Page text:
Rug Hooking with  Cindi Gay
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To shade or NOT to shade? is NOT the question.

The question is "What style of shading you will hook?" Most rugs are improved with some shading, even primitives.  CLICK ON THE PICTURES BELOW TO SEE THEM MUCH LARGER.  If the picture shrinks after it is fully loaded, try clicking on it.  Some browsers will let you jump between a closeup and a full view.

PRIMITIVE STYLE SHADING

Hooked with a larger cut
Uses fewer values, usually less than 4.  Can be done with as little as 2.
Changes from light to darker wool is abrupt, not as smooth as tapestry shading.
Includes the use of textures. (Often one plaid can supply 2 or more values)
Direction of hooking more evident in this style.
 

 

This an example of primitive shading.  Notice the driveway area.  It is shaded from darker at the bottom to lighter at the top.  I did not use a swatch, just pulled together various fabrics that were similar in color and varied from light to dark.

 

 

Another primitive "shading" example.  The small blue flowers appear to have some shading when you view the rug from a distance because each petal is hooked with a different blue plaid.  This is one of the easiest ways to shade.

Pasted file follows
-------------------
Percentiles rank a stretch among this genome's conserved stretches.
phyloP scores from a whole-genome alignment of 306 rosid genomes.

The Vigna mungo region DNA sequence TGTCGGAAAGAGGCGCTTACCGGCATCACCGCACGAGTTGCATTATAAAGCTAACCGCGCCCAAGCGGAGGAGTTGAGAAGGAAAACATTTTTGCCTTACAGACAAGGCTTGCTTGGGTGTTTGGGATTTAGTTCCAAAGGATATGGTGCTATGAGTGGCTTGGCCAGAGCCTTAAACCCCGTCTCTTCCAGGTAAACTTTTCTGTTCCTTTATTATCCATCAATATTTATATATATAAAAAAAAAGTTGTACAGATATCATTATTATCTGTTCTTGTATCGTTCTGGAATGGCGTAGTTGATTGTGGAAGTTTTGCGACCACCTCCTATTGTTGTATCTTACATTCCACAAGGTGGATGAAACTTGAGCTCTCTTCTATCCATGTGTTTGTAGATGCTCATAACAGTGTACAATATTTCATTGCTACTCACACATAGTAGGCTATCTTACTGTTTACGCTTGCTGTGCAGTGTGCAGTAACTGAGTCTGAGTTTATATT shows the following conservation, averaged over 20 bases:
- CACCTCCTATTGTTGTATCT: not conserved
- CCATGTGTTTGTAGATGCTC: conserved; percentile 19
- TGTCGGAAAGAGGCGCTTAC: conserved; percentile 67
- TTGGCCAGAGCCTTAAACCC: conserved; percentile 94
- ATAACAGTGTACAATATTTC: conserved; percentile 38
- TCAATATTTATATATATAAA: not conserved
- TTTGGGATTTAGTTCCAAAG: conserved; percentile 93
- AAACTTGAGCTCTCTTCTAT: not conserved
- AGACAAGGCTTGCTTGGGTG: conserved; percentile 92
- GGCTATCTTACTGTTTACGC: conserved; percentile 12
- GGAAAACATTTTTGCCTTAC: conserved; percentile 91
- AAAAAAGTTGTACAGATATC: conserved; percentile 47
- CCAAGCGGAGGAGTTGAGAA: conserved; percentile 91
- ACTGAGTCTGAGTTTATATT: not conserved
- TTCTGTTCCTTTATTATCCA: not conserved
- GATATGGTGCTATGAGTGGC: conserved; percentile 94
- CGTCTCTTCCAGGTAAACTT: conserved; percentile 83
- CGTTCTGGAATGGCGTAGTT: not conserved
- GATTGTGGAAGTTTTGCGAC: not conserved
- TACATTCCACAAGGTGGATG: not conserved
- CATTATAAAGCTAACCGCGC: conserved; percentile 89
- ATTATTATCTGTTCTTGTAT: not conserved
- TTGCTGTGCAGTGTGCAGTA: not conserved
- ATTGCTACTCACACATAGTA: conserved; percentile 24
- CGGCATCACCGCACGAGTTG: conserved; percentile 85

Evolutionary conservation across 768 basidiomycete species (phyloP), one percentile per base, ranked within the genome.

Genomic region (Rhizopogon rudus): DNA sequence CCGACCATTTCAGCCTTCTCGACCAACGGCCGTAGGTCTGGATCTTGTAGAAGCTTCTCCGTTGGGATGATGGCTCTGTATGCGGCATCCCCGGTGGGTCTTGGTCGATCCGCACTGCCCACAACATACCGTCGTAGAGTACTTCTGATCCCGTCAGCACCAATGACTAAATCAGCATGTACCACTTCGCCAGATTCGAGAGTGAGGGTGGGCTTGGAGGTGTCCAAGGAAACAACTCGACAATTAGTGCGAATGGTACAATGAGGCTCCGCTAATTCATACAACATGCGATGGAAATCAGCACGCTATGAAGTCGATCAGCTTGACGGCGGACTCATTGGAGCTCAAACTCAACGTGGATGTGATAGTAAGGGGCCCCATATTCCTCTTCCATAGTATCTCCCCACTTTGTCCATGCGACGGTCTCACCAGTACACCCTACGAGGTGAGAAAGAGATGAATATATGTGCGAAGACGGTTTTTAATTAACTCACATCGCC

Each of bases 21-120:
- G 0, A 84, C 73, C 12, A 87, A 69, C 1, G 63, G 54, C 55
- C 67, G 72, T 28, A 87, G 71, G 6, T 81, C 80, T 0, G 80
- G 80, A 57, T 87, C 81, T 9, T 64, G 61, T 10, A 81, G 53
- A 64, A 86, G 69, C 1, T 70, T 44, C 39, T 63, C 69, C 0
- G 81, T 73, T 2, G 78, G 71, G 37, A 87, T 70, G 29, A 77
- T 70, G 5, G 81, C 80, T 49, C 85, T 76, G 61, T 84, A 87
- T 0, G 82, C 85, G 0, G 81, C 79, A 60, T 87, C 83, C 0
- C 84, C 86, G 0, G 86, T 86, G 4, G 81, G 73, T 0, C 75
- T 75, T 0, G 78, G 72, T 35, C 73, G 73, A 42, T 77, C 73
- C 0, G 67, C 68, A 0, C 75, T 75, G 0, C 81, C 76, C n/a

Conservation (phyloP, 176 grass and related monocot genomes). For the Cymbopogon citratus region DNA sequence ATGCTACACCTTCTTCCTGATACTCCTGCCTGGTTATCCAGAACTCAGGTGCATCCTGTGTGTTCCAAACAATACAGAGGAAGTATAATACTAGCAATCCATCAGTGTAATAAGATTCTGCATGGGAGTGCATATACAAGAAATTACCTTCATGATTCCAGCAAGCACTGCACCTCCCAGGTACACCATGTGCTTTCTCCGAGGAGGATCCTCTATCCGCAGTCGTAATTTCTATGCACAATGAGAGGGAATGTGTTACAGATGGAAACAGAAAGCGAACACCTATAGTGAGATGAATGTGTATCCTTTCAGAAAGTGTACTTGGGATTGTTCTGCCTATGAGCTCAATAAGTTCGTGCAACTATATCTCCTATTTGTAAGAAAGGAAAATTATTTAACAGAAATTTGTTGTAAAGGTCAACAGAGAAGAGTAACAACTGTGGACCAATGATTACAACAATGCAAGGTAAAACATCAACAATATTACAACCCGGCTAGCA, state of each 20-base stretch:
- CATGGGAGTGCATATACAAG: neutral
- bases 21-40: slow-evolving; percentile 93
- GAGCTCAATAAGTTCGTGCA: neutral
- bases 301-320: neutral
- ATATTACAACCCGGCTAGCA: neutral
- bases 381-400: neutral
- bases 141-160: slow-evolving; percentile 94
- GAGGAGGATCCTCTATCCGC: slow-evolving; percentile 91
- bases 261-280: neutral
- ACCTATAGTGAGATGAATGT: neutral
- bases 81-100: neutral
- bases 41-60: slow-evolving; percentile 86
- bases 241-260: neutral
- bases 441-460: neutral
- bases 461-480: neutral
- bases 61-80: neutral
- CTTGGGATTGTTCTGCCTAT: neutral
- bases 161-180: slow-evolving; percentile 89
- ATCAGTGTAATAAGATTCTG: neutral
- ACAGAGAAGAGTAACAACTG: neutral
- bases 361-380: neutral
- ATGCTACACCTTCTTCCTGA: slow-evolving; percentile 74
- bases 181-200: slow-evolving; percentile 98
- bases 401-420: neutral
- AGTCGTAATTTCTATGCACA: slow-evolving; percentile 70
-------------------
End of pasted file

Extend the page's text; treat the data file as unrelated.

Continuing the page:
Note the shading on the daisy petals and center. The center is shaded for shape but the petals are much more loosely shaded.   Some of these wools are an overdyed texture - something you never see in tapestry shading.  The leaves use various wools in a random manner.  No effort was made to shade.

**This picture takes a while to load but you can see every loop.

 

These rag doll feet are shaded with a few shades of as-is grey heather and black.

TAPESTRY STYLE SHADING

Hooked with a small cut so that many values can be used.
Hooked with swatches - jar dyeing method - 6 or more values
Smoother transition from light to dark.  Somewhat more forgiving on the placement of each loop.

 
This rose was hooked with a 10 shade swatch.  Note the use of the monarch color in various places in the rose and in the leaves.

This hooking uses traditional finger shading and mock shading.

This is all #3 cut but not all of the shading is done with a formal swatch.  The pear and apple in particular use a swatch for the majority of the area but both have unrelated wools added for interest.

You can use your scrap bag even for formal tapestry shading.

 

Copyright 2003 by Cindi Gay. All rights reserved.
Revised: 02/03/08.